That’s the sobering news from the team’s annual Winter Warm-Up event this afternoon.
According to B.J. Rains of FOX Sports Midwest, Cardinals general manager John Mozeliak confirmed that Albert Pujols and his agent Don Lozano will not negotiate a contract extension once spring training begins. It’s not clear if this has been the deadline all along, but some have speculated that the deadline would be the start of the season. Not so.
Consistent with an agreement to keep negotiations confidential, Mozeliak declined to go into any specifics, but he did say that the two sides continue to talk.
“We don’t want to sit here and handicap or guess or kind of give any type of gut feels as to where this thing is headed right now,” Mozeliak said. “In respect to that, that’s all I can really add to the topic at this time. Hopefully in the near future it’s something we can talk more about it.”
“I don’t think it would benefit anybody for me to weigh in at this point.”
By the way, as Rains notes, position players are scheduled to report to the team’s spring training complex in Jupiter on February 18. Ticktock, ticktock…
For a few days, it looked like Aaron Judge was finally hitting his stride in the postseason. He was still striking out at a regular clip, piling more and more strikeouts atop the 16 he racked up in the Division Series, but he was mashing, too. He engineered a three-run homer during Game 3 of the Championship Series, followed by another blast and game-tying double in Game 4. His one-out double helped pad a five-run lead in Game 5, while his 425-footer off of Brad Peacock barely made a dent during a 7-1 loss in Game 6. And then Lance McCullers‘ curveball found and fooled him, as it did five of the 14 batters it met in Game 7:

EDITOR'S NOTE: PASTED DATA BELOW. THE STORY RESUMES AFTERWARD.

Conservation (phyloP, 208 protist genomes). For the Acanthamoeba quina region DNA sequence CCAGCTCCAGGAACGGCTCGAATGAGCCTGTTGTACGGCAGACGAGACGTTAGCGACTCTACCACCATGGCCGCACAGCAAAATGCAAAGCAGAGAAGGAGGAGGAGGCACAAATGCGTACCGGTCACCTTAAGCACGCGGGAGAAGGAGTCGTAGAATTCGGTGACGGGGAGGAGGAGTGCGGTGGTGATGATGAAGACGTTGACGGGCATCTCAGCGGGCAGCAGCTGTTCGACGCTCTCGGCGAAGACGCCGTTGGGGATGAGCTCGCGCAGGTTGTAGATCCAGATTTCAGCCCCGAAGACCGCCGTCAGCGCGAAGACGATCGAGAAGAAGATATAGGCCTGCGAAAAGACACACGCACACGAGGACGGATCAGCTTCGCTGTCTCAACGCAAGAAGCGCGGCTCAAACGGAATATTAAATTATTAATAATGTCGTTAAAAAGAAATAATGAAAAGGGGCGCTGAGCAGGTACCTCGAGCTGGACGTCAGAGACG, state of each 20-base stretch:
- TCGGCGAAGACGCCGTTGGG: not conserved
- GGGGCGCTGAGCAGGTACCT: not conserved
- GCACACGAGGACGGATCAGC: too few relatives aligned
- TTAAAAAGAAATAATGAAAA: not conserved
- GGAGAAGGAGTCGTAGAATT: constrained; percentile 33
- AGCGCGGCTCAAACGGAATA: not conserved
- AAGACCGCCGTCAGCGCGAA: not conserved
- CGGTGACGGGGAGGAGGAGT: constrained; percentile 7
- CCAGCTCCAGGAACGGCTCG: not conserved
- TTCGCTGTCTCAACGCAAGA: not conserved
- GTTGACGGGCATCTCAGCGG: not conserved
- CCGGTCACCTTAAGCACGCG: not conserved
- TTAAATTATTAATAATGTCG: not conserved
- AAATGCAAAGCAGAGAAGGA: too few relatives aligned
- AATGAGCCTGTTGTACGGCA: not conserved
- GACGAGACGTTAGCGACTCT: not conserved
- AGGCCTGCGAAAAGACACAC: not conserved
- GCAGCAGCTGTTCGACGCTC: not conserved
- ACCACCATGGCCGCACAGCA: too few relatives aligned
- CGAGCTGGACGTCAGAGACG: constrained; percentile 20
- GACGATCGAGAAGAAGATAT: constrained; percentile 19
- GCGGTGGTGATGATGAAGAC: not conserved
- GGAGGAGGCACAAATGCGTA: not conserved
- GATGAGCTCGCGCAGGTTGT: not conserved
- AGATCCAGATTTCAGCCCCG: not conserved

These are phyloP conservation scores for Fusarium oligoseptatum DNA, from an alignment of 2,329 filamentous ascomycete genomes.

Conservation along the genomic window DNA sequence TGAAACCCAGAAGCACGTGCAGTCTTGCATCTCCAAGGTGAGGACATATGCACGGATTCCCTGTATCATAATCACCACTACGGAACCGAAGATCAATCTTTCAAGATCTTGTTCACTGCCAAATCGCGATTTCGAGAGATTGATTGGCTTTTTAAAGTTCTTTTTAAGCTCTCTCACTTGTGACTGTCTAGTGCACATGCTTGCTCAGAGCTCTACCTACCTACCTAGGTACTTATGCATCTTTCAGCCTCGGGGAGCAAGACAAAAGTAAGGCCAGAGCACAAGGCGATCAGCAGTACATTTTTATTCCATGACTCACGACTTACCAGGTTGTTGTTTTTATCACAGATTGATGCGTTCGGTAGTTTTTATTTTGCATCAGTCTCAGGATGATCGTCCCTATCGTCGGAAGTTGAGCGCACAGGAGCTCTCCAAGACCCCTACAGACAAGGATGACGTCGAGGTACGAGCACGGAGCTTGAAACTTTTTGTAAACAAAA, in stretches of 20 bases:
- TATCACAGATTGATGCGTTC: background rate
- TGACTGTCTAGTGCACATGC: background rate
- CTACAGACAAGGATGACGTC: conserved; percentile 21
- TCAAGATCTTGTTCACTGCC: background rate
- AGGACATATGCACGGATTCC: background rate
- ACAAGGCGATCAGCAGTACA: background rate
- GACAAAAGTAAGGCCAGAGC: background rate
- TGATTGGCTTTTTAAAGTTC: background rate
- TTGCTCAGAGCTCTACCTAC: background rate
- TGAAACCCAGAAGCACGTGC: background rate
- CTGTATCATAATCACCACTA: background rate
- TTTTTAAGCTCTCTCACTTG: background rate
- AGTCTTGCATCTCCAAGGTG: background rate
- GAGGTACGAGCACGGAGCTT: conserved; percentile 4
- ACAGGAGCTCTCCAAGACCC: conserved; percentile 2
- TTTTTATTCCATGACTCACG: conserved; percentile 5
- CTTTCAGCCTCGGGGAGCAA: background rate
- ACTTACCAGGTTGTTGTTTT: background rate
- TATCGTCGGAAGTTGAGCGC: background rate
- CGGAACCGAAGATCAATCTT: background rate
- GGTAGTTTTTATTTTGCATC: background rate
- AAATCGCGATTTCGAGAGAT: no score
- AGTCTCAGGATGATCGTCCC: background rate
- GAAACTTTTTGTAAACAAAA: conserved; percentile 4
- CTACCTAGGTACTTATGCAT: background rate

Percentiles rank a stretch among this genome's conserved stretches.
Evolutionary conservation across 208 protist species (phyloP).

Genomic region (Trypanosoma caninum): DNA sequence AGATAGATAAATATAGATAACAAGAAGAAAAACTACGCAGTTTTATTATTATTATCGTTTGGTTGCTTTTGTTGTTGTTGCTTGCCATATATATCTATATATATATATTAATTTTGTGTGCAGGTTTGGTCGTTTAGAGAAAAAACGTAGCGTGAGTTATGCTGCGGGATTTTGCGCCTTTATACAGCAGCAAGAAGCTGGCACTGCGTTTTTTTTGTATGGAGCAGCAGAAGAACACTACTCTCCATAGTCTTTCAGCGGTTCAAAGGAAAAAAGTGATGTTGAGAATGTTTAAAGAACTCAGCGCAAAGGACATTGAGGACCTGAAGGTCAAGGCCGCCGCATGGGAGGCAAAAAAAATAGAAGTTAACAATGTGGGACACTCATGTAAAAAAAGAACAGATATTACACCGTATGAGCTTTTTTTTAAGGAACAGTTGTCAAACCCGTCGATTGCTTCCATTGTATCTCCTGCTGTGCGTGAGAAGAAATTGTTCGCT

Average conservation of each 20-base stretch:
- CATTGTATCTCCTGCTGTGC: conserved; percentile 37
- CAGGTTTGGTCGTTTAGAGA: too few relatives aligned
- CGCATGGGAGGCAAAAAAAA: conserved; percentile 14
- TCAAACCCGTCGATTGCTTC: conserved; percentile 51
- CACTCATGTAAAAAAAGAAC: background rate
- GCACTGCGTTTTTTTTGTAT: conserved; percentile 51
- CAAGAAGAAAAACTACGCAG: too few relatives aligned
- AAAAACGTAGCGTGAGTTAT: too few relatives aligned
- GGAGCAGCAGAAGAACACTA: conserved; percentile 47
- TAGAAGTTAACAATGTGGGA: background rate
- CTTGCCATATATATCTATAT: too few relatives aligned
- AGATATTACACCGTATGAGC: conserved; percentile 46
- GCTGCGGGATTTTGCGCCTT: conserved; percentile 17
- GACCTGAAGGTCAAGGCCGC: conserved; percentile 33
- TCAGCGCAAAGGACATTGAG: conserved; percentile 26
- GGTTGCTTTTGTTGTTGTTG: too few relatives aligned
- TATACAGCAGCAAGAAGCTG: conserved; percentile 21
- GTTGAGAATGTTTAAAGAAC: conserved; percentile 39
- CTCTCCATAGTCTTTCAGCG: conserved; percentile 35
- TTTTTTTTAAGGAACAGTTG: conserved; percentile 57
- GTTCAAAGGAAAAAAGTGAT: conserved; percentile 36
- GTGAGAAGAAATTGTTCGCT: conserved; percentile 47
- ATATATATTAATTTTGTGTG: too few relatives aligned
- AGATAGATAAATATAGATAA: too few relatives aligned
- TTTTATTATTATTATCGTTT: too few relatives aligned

The strikeout was Judge’s first of the evening and 27th since the start of the playoffs. No other major league batter has racked up that many strikeouts in a single postseason, though Alfonso Soriano’s 26-strikeout record in 2003 comes the closest. Within that record, Judge also collected three golden sombreros (four strikeouts in a single game), narrowly avoiding the dreaded platinum sombrero (five strikeouts in a single game).
It’s an unfortunate footnote to a spectacular year for the rookie outfielder, who decimated the competition with 52 home runs and 8.2 fWAR during the regular season and was a pivotal part of the Yankees’ playoff run. Thankfully, the image of McCullers’ curveball darting just under Judge’s bat won’t be the image that sticks with us for years to come. Instead, it’ll look something like this: